Malaysia and Indonesia both indicated Tuesday that they would refuse entry to desperate Rohingya and Bangladeshi migrants, as the plight worsened for thousands left stranded at sea.
The response from the two Southeast Asian nations follows the arrival on their shores of hundreds of migrants abandoned at sea by smugglers in the past two days.
But with an estimated 6,000 Bangladeshis and Rohingya Muslims from Myanmar still trapped in crowded, wooden boats, the move could further endanger the lives of those fleeing persecution.
Malaysian Marine northern commander Tan Kok Kwee said Tuesday that waters around Langkawi island, where several vessels have landed in recent days, will be patrolled 24 hours a day by a total of eight ships.
Tan said, “We won't let any foreign boats come in.” If the boats are seaworthy, he said, the navy would “give them provisions and send them away.”
A spokesperson for the Indonesian military told Al Jazeera his country would do likewise.
The comments come as observers say the plight of those abandoned at sea has become desperate.
Of particular concern, one activist said, was a boat carry an estimated 350 Rohingya that subsequently sent out a distress call on Tuesday, asking to be rescued.
Chris Lewa, director of the nonprofit Arakan Project, which has been monitoring the movement of fleeing Rohingya for more than a decade, says she spoke by phone with one of the migrants on board the Thai vessel.
“They asked to be urgently rescued,” she said, adding there were an estimated 350 people on board, 50 of them women.
“They are not sure exactly where they are, possibly near Langkawi,” Lewa said, of the Malaysian resort island that has been the drop-off point in recent days for more than 1,000 Rohingya and Bangladeshis. “They say they can see shore.”
Worried that boats will start washing to shore with dead bodies, the U.N. High Commissioner for Refugees, the United States and several other foreign governments and international organizations have held emergency meetings.
“These are people in desperate straits,” said Phil Robertson of Human Rights Watch in Bangkok, calling on governments to band together to help those still stranded at sea, some for two months or longer. “Time is not on their side.”
The Rohingya, who are Muslim, have for decades suffered from state-sanctioned discrimination in Buddhist-majority Myanmar, which considers them illegal settlers from Bangladesh even though their families have lived there for generations.
Attacks on members of the religious minority, numbering at around 1.3 million, have in the past three years left up to 280 people dead and forced 140,000 others from their homes. They now live under apartheid-like conditions in crowded camps just outside the Rakhine state capital, Sittwe, where they have little access to school or adequate health care, according to rights groups.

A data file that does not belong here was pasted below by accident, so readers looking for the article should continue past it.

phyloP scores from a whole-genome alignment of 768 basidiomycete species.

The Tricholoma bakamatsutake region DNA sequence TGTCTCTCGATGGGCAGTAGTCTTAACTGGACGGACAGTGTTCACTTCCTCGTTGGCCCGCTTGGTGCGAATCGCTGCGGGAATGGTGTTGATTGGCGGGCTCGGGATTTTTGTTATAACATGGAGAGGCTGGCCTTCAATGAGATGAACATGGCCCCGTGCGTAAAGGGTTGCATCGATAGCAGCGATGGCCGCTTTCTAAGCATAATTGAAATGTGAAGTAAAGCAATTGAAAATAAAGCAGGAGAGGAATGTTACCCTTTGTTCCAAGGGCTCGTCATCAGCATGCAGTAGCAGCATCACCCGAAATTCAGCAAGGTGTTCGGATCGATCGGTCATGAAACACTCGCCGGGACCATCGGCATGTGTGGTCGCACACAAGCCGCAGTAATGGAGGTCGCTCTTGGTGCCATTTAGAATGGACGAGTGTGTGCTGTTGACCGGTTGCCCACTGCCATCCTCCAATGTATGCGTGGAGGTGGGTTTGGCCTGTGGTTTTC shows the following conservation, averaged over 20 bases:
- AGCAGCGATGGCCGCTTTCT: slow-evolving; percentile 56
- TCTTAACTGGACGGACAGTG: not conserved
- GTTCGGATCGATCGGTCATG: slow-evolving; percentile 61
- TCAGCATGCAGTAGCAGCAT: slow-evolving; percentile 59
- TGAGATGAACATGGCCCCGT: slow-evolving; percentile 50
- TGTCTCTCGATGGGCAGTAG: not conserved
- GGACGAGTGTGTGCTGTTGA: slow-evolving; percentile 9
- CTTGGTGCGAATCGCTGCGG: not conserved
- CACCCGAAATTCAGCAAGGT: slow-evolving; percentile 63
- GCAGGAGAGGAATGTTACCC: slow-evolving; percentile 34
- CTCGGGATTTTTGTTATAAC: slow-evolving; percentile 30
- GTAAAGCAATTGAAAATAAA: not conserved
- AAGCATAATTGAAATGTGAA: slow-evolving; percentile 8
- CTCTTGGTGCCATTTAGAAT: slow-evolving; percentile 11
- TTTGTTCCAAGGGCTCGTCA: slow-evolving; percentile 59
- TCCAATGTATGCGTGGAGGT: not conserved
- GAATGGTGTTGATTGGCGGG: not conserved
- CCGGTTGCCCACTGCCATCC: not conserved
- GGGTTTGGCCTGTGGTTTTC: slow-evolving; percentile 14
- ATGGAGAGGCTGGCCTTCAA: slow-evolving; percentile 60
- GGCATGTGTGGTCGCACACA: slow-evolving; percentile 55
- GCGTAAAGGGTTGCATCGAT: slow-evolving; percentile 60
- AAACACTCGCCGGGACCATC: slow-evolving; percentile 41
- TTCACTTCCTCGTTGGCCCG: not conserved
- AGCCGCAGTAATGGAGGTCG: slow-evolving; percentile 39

The conditions at home — and lack of job opportunities — have sparked one of the biggest exoduses by boat since the Vietnam War.
Lewa estimates more than 100,000 men, women and children have boarded ships since mid-2012.
Most are trying to reach Malaysia, but recent regional crackdowns on human trafficking networks have sent brokers and agents into hiding, making it impossible for migrants to disembark — in some cases even after family members have paid $2,000 or more for their release, she said.
Lewa believes up to 6,000 Rohingya and Bangladeshis are still on small and large boats in the Malacca Strait and nearby international waters.
Tightly confined, and with limited access to food and clean water, their health is deteriorating, she said, adding that dozens of deaths have been reported.
“I'm very concerned about smugglers abandoning boatloads at sea,” said Lewa.
In the last two days, 1,600 Rohingya have washed to shore in two Southeast Asian countries.
The tactics of brokers and agents started changing in November as authorities began tightening security on land — a move apparently aimed at appeasing the U.S. government as it prepares to release its annual Trafficking in Persons report next month. Last year, Thailand was downgraded to the lowest level, putting it on par with North Korea and Syria.
Rohingya packed into ships in the Bay of Bengal have been joined in growing numbers by Bangladeshis fleeing poverty and hoping to find a better life elsewhere.
Up until recently, their first stop was Thailand, where they were held in open pens in jungle camps as brokers collected “ransoms” from relatives. Thailand has long been considered a regional hub for human traffickers.
Those who could pay continued onward, usually to Malaysia or other countries. Those who couldn't were sometimes beaten, killed or left to die.
Since May 1, police have unearthed two dozen bodies from shallow graves in the mountains of southern Thailand, the apparent victims of smuggling rings, they say.
Thai authorities have since arrested dozens of people, including a powerful mayor and a man named Soe Naing, otherwise known as Anwar, who was accused of being one of the trafficking kingpins in southern Thailand. More than 50 police officers are also under investigation.
Al Jazeera and The Associated Press